Head of life sciences

My legal career was inspired by the philosophical debate as to whether society shapes the individual, or the individual shapes society. Having studied for a BA (Hons) degree in society, economy and social policy at the University of Exeter, I wanted to explore how the legal landscape was developed and how it governs and shapes the way in which we live as individuals. I also wanted to use this knowledge to support individuals in navigating and using those rules to gain access to a better life.

After university, I temped as a legal co-ordinator for Bond Pearce within their insurance litigation department. I applied for training contracts across the UK. After almost two years, I was finally offered a training contract at Kidd Rapinet. I worked in their London and Maidenhead offices, specialising in property, private client, litigation and commercial, before qualifying in 2000.

I spent four years practising as a corporate commercial solicitor within private practice. I enjoyed supporting clients, but wanted to become part of the journey rather than being an outsider, only looking into the business as and when instructed. This drew me towards the in-house sector.

In my search to find an in-house legal role, I was presented with a job offer from pharmaceutical company Novartis. My interest in life sciences was sparked when researching the business of Novartis. I was fascinated by the regulatory environment, which ensures patient safety is paramount.

Since then, I have been fortunate to work in a number of companies within the life science setting. These include big pharmaceutical companies (Novartis, Novo Nordisk, Bristol Myers Squibb and MSD), a bio-tech company (Illumina), and a small start-up cannabinoid company. I spend time getting to understand the business and personalities of key stakeholders, and how to communicate with them.

My association with the law practice of 360 Law Group enables me to expand my work as a remote-based in-house legal service, or as an extension to an in-house legal team. I give clients commercial-based advice that helps them to achieve their objectives but with the flexibility to call on support when needed.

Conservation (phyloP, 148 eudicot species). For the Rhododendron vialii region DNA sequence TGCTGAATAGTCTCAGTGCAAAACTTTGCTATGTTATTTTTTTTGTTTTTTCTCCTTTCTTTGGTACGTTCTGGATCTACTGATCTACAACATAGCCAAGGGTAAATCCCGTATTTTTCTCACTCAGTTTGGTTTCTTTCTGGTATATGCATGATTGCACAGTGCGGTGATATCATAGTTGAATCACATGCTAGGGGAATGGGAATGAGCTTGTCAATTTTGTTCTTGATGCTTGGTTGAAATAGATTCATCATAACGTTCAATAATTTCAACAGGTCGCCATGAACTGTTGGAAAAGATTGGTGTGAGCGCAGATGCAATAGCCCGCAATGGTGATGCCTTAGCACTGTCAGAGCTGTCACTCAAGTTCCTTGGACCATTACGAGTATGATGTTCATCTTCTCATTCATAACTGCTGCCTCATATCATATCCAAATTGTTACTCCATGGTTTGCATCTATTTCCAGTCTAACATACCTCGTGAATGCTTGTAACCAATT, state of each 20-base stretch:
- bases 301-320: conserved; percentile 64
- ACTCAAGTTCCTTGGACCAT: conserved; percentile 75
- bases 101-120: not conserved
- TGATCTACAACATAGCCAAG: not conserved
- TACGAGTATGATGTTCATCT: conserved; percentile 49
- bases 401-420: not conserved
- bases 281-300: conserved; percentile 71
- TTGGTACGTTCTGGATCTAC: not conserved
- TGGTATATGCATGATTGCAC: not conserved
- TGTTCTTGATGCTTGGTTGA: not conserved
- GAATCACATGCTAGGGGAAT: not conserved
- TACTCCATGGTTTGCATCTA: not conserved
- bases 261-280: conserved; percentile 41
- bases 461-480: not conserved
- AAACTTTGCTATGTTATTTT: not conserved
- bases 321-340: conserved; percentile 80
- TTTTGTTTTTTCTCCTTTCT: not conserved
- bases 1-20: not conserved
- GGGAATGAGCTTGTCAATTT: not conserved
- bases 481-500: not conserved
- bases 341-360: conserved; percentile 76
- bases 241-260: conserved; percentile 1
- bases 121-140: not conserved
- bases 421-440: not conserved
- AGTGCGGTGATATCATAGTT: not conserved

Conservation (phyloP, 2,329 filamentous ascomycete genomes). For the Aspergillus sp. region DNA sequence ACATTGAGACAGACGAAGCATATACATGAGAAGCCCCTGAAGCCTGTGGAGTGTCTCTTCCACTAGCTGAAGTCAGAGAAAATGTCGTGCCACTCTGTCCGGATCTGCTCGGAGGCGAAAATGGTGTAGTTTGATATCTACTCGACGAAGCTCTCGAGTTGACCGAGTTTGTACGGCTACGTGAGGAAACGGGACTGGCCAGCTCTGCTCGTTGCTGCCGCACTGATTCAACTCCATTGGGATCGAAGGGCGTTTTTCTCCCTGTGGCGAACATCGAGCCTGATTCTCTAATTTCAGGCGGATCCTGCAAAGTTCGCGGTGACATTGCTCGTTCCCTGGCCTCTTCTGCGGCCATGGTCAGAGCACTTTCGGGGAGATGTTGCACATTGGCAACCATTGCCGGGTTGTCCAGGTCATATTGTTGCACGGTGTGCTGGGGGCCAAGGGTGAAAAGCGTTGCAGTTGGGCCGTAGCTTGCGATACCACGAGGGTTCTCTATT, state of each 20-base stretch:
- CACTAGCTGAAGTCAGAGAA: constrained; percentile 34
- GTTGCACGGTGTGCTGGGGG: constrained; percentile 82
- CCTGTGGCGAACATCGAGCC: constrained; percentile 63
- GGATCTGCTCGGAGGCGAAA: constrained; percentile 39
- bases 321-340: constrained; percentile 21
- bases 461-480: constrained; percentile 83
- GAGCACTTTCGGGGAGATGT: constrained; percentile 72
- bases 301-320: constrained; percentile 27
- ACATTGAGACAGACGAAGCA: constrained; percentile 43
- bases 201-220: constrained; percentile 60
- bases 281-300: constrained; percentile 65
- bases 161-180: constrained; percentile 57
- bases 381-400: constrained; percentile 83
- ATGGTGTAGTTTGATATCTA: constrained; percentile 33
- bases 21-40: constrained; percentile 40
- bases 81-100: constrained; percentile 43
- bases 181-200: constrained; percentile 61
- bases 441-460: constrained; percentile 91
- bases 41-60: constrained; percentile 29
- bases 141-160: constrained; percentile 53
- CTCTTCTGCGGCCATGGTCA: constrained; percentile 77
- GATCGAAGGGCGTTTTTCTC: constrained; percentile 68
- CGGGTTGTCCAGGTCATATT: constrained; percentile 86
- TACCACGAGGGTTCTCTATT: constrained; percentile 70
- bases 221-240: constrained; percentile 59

'With Covid, the way we work has changed and so too must the focus on how patients are treated'

There have been many memorable career highlights. At Novo Nordisk, I created an in-house legal function for the UK and Irish business. At Illumina, I led the legal negotiations with the UK government to provide whole genome sequencing technology and expertise. At BMS, we worked for over two years to find a pricing solution which met the NICE QALY assessment (a quality adjusted life years metric which is used to measure health benefits generated by a particular treatment) for an immuno-oncology treatment for lung cancer.

Life sciences is an exciting and dynamic area with many significant developments that have affected my work. The unlocking of the genome, with discoveries in mapping our genes to develop effective therapies, is changing the way in which diseases are treated. 

Consequently, a large proportion of my time is spent helping companies develop innovative promotional campaigns and disease awareness strategies. I also help businesses to develop pricing and outcomes-based offerings which are compliant with the complex legal and regulatory landscape. 

The challenges for 2021 are considerable. With Covid, the way we work and receive health care support has changed and so too must the focus on how patients are treated. Along with addressing physical conditions, the life science world must factor in the quality of life and the mental wellbeing of the patient as it develops treatment options.

We are also embarking on a new political and socio-economic environment as Brexit’s knock-on ramifications for the pharmaceutical supply chain unfold. As a life sciences industry legal specialist, I believe there will be an increased need for support from legal experts within the industry. Those with knowledge of the Brexit deal can help businesses navigate cross-border transactions as the new economic and political environment unfolds, and the European Court of Justice no longer has automatic sovereignty over transactions between the UK and the EEA. Businesses also need to continue to innovate therapies in a way which takes into account added value services, which will differentiate them from competitors, meet patient demands for personal medicine initiatives, and improve quality of life.